- Education And Career
- Companies & Markets
- Gadgets & Technology
- After Hours
- Banking & Finance
- Energy & Infra
- Case Study
- Web Exclusive
- Property Review
- Digital India
- Work Life Balance
- Test category by sumit
Post-Covid World: Acid Test Of True Leadership
India had unending screenplays of life incidents, offering rich learnings and experiences for the future. Whether it was the lockdowns or their defiance leading to the migrant labour issue, we had many challenges to deal with.
Photo Credit :
The Covid-19 pandemic has brought about defining changes in our society and the economy. The challenges it threw up, and the unending saga of how to ensure continuity and solve emerging problems have occupied the minds of most leaders. All, however, agree that this development has once again reinforced the value of continuous leaning even at the highest levels – on how to be prepared for the unforeseen and manage it with hands tied. Young leaders who are at the beginning of their management careers would do well by incorporating some of these learnings into the core fabric of their thinking and decision-making process. While the list is long, I would like to touch upon five key takeaways. First, reality as we know and understand can change without any advance notice. If the best of the medical science and knowledge in the first world could not anticipate and be prepared to deal with the deadly virus, it is best to realise that as humans we have limitations. In this context, a leader must always work with back-up plans for everything. As the pandemic unfolded, a key focus for large businesses was on continuity and sustenance of business activity. The ones who could respond with agility and spot emerging opportunities amidst the mayhem found themselves to be more resilient.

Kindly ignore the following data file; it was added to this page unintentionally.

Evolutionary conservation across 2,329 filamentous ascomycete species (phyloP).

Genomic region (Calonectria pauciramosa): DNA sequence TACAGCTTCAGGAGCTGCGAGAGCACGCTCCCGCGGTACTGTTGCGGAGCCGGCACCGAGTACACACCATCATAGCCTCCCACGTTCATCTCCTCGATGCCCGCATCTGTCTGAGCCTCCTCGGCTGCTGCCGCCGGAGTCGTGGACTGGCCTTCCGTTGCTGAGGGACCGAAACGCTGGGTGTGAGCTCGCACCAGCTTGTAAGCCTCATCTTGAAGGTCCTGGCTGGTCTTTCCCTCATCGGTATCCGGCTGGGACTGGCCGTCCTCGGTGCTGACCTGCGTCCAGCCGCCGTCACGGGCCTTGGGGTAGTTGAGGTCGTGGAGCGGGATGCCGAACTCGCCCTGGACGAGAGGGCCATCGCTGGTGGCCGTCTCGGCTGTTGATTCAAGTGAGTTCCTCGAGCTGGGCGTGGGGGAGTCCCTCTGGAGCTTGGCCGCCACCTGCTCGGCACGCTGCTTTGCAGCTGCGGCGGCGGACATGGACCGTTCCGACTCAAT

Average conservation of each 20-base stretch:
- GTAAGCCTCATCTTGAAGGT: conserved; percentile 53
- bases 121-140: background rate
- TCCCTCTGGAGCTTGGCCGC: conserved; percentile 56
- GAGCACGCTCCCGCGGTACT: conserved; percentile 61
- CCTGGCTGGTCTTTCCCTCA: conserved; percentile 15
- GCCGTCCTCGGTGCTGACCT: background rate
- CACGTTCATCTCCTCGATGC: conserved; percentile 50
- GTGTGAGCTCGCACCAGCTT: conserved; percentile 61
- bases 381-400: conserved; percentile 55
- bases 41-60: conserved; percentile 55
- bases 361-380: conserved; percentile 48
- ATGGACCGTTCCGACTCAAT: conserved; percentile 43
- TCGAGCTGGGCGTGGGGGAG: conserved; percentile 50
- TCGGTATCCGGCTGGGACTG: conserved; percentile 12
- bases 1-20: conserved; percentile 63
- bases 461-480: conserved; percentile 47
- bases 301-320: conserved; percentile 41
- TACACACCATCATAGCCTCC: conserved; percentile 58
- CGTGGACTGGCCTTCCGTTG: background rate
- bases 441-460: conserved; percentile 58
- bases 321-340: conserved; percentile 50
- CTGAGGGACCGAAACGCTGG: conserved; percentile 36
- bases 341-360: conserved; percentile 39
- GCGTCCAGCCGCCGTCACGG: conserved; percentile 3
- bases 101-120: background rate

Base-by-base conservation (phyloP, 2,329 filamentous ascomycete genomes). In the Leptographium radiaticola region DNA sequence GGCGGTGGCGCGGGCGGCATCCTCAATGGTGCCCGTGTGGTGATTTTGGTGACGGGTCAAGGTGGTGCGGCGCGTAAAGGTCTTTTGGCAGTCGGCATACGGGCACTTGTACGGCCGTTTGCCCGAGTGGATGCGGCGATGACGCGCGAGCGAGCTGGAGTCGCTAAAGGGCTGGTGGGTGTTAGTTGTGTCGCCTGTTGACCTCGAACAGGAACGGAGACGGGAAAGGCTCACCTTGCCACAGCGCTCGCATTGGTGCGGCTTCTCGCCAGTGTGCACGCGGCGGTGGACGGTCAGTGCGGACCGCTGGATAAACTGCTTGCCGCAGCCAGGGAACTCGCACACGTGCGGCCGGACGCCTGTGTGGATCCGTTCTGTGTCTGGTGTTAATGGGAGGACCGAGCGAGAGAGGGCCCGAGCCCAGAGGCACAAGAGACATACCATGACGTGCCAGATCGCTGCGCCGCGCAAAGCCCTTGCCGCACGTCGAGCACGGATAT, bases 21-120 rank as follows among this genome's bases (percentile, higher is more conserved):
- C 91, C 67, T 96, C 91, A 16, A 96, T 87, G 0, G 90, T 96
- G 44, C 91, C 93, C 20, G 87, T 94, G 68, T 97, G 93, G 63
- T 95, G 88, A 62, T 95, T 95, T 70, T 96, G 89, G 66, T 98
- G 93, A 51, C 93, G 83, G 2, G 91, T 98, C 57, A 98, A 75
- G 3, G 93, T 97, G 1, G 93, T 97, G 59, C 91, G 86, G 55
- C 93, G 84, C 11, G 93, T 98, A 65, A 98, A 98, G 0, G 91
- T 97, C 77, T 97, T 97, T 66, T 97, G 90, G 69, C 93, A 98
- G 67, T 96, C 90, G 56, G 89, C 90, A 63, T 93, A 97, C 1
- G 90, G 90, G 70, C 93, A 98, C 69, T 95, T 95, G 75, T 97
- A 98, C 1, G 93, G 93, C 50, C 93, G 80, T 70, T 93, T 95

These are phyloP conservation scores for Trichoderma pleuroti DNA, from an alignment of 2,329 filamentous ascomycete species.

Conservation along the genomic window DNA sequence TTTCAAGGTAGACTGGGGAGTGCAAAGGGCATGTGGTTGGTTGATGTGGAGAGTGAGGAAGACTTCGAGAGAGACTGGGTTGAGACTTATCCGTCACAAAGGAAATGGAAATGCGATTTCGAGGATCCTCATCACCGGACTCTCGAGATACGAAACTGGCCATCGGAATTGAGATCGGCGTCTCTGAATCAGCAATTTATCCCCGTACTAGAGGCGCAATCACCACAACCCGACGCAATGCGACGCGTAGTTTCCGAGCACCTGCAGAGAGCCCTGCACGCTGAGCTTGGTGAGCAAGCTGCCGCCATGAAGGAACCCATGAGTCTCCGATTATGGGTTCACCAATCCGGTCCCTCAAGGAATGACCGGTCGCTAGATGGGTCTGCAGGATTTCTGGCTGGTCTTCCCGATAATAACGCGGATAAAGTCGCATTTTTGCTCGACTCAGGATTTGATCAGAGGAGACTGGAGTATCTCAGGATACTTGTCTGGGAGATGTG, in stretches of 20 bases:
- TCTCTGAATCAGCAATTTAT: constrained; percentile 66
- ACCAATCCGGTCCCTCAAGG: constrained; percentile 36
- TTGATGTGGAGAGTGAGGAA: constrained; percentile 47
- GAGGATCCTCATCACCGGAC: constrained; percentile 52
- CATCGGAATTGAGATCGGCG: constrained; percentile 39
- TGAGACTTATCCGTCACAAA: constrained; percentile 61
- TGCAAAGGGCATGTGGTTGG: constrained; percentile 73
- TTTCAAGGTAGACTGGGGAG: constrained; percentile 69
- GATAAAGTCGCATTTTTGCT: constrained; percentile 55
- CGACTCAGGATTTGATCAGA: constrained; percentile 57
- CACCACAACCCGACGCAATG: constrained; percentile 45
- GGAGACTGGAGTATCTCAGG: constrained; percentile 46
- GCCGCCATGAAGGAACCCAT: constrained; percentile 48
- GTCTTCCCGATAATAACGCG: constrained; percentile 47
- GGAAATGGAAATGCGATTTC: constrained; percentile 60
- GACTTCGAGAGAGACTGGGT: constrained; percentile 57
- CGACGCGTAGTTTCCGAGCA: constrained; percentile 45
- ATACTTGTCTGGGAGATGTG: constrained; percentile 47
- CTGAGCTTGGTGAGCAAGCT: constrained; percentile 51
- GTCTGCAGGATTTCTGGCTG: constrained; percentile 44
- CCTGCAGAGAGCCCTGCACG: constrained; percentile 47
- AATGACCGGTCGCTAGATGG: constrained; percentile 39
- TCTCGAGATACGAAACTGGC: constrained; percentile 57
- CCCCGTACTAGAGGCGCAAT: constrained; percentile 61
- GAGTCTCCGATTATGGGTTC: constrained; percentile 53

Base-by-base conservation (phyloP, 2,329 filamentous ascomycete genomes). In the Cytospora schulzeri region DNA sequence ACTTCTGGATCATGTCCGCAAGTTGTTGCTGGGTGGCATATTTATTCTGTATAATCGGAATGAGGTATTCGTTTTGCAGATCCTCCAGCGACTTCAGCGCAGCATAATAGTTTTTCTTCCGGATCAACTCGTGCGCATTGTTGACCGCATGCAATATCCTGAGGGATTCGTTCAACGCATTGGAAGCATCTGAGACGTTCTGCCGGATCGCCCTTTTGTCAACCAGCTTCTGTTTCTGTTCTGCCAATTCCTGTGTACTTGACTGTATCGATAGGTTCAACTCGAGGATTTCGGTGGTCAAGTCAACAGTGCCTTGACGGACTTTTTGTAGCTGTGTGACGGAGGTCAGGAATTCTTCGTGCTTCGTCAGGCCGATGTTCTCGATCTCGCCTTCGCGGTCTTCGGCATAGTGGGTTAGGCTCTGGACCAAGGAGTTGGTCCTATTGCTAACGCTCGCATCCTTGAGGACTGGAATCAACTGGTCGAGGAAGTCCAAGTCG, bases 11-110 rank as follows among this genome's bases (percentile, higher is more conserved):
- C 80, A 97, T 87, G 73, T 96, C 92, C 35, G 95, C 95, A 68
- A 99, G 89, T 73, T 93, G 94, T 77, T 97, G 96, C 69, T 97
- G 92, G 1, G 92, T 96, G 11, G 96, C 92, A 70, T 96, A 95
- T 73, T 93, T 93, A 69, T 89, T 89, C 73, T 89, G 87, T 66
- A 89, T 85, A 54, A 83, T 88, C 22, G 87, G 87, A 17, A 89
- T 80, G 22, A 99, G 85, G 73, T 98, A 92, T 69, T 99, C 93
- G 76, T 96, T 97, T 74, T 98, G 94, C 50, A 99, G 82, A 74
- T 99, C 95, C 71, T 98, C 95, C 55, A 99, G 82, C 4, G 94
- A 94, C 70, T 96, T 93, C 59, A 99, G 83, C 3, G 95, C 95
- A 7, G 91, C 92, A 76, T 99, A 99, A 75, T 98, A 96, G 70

As the world’s largest democracy, India had unending screenplays of life incidents, offering rich learnings and experiences for the future. Whether it was the lockdowns or their defiance leading to the migrant labour issue, we had many challenges to deal with. Several agile and smart Indian corporates demonstrated their never-say-die spirit by using the one tool that Indians are famous for — adaptive change and innovation. This was visible from product innovation to innovation in production, distribution, communication, and other processes. Many companies launched new services and products right in the middle of the pandemic knowing well that contextual innovation is one of the most effective business tracks. For others there were numerous internal innovations that offered rich learnings.
Another aspect is the leadership lesson in agility. A look at the diverse rubric such as India’s underscores the inevitability of the efficacy of strong leadership. Leaders move firmly and with speed. India has unique socio-cultural, politicoeconomic, and geo-developmental diverse structure which can be a strength rather than a challenge for innovationhungry business leaders. As the pandemic ravaged the nation, political as well as corporate and community leaders got a unique opportunity to demonstrate their mettle. Leaders who acted swiftly, minimised the damage from the crisis. Others paid the cost of intemperate decision making. The future undoubtedly belongs to the more decisive and agile among leaders, and not necessarily just the strong ones.